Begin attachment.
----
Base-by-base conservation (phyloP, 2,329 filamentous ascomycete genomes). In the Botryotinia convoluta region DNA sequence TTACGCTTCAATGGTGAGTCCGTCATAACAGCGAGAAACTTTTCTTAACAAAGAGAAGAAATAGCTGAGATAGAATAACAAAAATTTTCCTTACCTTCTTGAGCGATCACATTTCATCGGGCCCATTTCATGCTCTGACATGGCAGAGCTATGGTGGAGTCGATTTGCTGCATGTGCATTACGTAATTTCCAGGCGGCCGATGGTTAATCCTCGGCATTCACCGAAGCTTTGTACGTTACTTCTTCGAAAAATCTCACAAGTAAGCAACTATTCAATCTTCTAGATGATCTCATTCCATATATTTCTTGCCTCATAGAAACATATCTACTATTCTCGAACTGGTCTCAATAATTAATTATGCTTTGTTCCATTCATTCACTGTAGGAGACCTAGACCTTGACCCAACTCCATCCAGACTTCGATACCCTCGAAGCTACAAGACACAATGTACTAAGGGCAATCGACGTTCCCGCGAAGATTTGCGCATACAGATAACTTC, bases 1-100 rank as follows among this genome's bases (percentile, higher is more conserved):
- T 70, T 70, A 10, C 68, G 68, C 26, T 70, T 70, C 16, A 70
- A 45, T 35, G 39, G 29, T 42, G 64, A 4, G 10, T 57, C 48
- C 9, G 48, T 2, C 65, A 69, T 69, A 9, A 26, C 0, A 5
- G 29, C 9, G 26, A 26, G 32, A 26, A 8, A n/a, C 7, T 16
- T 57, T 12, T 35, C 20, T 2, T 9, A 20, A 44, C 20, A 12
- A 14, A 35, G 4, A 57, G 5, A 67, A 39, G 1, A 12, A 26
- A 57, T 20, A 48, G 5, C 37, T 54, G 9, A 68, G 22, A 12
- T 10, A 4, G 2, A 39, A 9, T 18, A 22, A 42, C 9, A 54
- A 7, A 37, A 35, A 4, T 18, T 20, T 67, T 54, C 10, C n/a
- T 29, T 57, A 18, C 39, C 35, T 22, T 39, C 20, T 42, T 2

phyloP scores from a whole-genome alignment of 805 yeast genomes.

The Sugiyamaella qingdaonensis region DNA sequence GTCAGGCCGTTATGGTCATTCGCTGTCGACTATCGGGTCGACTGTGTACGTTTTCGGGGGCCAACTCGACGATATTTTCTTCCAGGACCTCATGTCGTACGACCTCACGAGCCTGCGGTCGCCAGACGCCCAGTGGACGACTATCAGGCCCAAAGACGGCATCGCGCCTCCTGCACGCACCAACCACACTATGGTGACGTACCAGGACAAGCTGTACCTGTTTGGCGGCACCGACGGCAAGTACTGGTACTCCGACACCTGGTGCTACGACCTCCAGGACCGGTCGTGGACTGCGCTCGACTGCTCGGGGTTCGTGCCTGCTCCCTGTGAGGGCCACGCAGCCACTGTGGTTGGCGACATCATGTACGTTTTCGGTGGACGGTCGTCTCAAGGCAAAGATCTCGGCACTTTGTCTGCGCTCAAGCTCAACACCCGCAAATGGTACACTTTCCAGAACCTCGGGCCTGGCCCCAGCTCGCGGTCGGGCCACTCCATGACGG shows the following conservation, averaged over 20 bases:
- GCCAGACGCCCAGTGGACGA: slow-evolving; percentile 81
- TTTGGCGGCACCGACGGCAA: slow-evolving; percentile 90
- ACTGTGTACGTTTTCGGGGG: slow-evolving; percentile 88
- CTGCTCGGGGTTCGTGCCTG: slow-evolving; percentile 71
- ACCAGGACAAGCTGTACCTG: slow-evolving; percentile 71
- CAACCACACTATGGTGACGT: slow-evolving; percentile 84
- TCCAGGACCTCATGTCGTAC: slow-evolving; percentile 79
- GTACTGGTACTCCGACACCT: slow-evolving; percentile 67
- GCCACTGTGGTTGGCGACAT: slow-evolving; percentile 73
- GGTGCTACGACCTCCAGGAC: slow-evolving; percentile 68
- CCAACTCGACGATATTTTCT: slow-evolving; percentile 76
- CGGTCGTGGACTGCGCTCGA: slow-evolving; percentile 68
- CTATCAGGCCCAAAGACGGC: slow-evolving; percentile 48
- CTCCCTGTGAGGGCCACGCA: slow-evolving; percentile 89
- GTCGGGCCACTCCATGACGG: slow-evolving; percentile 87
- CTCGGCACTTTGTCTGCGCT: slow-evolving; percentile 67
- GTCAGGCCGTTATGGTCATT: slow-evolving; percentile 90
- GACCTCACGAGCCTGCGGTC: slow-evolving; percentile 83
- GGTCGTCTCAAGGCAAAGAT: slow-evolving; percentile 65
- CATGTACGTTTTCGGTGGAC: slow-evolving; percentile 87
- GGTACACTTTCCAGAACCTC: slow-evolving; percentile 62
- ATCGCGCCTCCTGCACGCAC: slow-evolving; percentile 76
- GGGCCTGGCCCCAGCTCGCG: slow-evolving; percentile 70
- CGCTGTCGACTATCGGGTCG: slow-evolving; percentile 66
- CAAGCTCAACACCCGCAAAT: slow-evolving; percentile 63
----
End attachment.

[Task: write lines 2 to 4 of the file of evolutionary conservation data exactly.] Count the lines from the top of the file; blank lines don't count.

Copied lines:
- T 70, T 70, A 10, C 68, G 68, C 26, T 70, T 70, C 16, A 70
- A 45, T 35, G 39, G 29, T 42, G 64, A 4, G 10, T 57, C 48
- C 9, G 48, T 2, C 65, A 69, T 69, A 9, A 26, C 0, A 5